Funded by Syria Relief and partners, Bab Al Hawa Hospital (BHH) is the largest and busiest hospital in northern Syria. It is situated on the Turkey-Syria border, an area which used to be a bustling part of the region’s tourist circuit.
BHH specialises in treating emergency cases; a considerable number of patients enter as a result of the frequent air-strikes or barrel bomb attacks in populated areas. Many patients are children and the 90 child beds help us to cope with such incidents. The hospital offers patients a safe and clean place to convalesce, operating with similar hygiene standards to an NHS hospital in the UK.
On average, 11,000 patients/month are treated at BHH. Facilities at this impressive hospital include an intensive care unit, 6 operating theatres, 2 treatment rooms, a blood bank and a CT scanner. The hospital specialises in: orthopaedic, general, vascular, ENT, maxillofacial, ophthalmic and thoracic surgeries.
New Paediatric Clinic
In February 2015, we opened a Paediatric Clinic, offering expert birthing care and advice to pregnant women, newborns and their mothers.
BHH doubles as a large training centre, the latter of which is mainly funded by Syria Relief. Our excellent surgical and medical training programmes offers Syrian doctors and medical staff a now rare opportunity to develop their skills. We take great pride in being part of the effort to help Syrian medics become self-sufficient.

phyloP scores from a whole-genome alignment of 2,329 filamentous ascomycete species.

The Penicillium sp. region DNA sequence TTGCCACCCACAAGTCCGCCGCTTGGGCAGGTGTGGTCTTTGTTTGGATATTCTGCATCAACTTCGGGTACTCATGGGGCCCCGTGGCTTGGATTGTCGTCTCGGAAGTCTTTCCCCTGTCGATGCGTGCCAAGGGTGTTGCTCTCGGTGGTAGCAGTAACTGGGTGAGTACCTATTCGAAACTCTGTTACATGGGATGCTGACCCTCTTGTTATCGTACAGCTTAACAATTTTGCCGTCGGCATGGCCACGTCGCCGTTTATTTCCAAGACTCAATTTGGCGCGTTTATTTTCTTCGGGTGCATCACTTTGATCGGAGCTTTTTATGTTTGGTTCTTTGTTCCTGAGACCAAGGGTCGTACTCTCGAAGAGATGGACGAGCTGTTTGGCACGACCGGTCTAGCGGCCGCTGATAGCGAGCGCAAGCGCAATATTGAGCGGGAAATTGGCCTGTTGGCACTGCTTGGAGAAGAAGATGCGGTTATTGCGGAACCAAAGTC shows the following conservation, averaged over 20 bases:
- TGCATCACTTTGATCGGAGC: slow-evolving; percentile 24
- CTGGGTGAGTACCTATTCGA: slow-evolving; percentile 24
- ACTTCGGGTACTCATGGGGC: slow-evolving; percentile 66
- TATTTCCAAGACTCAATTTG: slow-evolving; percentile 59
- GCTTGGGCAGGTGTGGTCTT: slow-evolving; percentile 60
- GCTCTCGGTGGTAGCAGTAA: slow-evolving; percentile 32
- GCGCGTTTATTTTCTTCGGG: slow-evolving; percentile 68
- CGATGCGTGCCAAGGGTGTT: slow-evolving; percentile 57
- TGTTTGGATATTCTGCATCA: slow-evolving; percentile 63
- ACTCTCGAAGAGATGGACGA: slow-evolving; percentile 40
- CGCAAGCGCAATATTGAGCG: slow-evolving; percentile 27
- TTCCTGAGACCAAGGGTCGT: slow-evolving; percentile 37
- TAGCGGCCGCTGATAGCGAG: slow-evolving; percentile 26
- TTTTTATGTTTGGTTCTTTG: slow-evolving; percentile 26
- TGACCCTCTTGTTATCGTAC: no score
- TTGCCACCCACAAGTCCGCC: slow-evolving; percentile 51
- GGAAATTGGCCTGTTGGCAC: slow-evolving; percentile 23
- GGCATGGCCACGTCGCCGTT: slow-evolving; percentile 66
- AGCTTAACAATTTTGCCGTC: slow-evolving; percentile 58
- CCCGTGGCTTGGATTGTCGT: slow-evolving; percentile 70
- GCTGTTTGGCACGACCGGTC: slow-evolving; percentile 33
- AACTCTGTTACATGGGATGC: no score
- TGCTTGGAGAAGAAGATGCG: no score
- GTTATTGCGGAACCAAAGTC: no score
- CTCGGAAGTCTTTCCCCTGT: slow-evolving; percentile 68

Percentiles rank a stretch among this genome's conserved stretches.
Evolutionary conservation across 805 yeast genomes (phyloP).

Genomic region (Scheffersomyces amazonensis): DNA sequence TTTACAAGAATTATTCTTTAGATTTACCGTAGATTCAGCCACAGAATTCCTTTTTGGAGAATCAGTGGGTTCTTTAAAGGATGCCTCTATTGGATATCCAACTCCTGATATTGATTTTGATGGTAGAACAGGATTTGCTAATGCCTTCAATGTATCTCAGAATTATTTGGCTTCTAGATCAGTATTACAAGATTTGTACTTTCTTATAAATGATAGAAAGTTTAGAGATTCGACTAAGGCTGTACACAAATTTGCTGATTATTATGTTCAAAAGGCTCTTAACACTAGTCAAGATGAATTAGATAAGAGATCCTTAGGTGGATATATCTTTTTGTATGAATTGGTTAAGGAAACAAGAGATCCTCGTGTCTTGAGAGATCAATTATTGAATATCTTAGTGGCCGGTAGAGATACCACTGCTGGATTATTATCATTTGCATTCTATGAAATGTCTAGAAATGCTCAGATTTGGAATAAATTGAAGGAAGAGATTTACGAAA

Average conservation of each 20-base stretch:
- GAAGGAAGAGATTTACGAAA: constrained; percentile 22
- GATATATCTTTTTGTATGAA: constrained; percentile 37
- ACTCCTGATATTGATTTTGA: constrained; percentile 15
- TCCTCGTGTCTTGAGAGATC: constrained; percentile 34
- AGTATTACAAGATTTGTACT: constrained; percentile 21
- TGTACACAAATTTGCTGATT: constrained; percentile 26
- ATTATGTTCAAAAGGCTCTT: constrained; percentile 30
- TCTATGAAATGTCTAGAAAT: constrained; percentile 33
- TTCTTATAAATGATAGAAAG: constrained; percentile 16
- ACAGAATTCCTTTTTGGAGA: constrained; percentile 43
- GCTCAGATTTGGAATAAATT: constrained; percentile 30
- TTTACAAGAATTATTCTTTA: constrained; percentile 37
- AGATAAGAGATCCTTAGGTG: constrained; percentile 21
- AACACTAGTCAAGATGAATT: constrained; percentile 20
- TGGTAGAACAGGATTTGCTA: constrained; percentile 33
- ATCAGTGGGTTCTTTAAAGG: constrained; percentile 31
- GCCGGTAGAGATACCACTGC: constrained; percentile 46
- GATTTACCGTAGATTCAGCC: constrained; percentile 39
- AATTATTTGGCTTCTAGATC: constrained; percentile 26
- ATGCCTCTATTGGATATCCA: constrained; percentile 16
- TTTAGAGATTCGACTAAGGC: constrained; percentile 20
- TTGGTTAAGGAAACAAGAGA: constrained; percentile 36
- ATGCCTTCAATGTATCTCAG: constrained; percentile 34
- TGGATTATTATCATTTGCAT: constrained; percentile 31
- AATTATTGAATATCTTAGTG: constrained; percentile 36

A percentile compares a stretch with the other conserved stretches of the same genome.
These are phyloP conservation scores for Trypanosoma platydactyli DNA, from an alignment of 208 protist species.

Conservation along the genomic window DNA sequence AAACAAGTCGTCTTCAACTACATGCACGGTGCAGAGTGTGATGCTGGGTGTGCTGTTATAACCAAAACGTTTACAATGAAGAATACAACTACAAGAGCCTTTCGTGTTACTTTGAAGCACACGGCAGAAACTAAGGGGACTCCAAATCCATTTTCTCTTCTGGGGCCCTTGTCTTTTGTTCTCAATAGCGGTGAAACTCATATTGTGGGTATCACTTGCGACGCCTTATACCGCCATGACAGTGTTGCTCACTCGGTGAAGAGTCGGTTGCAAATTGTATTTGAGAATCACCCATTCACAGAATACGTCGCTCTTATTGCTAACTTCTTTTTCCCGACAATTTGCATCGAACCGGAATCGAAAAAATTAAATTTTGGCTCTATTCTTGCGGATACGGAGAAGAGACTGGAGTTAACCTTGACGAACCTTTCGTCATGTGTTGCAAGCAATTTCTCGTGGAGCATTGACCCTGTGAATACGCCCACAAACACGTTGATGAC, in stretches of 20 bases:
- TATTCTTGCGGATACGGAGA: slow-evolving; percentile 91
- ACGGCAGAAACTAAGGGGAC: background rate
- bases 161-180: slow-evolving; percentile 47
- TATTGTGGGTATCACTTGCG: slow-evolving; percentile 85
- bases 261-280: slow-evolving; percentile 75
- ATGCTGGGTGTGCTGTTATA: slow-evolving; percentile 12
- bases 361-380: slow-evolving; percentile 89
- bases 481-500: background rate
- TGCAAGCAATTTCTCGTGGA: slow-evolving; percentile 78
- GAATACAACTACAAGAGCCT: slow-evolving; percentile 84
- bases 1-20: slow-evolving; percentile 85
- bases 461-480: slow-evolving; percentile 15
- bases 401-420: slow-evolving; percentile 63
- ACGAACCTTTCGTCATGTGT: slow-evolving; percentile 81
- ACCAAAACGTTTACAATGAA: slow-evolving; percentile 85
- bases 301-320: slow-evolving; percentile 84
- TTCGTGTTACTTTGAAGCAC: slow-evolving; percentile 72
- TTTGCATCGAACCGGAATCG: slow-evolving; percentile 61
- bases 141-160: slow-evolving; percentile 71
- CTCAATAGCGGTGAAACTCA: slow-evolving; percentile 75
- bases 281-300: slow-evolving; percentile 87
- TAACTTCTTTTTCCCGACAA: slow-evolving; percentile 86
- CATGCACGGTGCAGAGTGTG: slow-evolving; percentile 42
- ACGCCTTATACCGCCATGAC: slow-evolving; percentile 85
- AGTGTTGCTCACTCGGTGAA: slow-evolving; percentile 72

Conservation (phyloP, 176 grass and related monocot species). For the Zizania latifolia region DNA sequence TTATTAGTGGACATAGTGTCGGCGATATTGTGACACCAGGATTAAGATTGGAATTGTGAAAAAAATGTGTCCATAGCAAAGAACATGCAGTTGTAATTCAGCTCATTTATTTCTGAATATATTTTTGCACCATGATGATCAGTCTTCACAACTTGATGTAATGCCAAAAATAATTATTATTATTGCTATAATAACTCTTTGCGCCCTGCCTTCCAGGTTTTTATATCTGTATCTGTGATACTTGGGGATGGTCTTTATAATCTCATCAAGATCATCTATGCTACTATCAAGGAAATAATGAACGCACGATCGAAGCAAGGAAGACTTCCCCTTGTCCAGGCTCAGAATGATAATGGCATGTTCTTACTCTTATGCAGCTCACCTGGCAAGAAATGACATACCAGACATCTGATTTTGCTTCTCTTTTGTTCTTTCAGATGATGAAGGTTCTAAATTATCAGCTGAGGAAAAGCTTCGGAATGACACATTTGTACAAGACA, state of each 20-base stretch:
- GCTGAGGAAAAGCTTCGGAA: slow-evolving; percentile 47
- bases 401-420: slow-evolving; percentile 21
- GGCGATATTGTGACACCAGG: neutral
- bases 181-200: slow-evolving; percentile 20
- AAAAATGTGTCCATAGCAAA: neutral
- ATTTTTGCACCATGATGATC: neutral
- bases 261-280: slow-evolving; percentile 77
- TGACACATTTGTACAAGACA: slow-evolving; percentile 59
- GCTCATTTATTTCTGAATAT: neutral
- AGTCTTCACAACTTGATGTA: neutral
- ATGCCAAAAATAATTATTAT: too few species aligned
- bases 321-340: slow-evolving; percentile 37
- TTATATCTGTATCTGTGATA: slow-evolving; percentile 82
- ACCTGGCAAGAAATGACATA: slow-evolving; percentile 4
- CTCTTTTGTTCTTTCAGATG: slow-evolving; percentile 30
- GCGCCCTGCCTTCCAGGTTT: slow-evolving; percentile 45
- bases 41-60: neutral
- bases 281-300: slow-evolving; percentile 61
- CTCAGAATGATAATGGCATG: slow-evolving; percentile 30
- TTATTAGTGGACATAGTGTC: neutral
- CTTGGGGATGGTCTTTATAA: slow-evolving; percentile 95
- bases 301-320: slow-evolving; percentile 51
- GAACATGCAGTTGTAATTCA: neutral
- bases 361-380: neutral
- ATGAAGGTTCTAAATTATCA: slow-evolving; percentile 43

Bab Al Hawa Hospital was set up under the auspices of UOSSM, a collaboration between Syria Relief and a number of other international charity organisations such as, Canadian Relief For Syria, and Association D’aide Aux Victimes En Syrie (AAVS). Management of the hospital is undertaken by its Board of Directors, of whom a Syria Relief trustee is a member
Syria Relief contributes about £90,000 a month to cover running costs such as staff salaries (medical and non-medical), equipment and consumables. We constantly monitor and evaluate the quality of care, treatment and facilities at the hospital.
Your help is needed to keep this crucial facility operating.
In June 2014, BHH was damaged by 2 missiles which landed directly outside the building. Miraculously no-one was killed, but repairs to the hospital cost in the region of $55,000.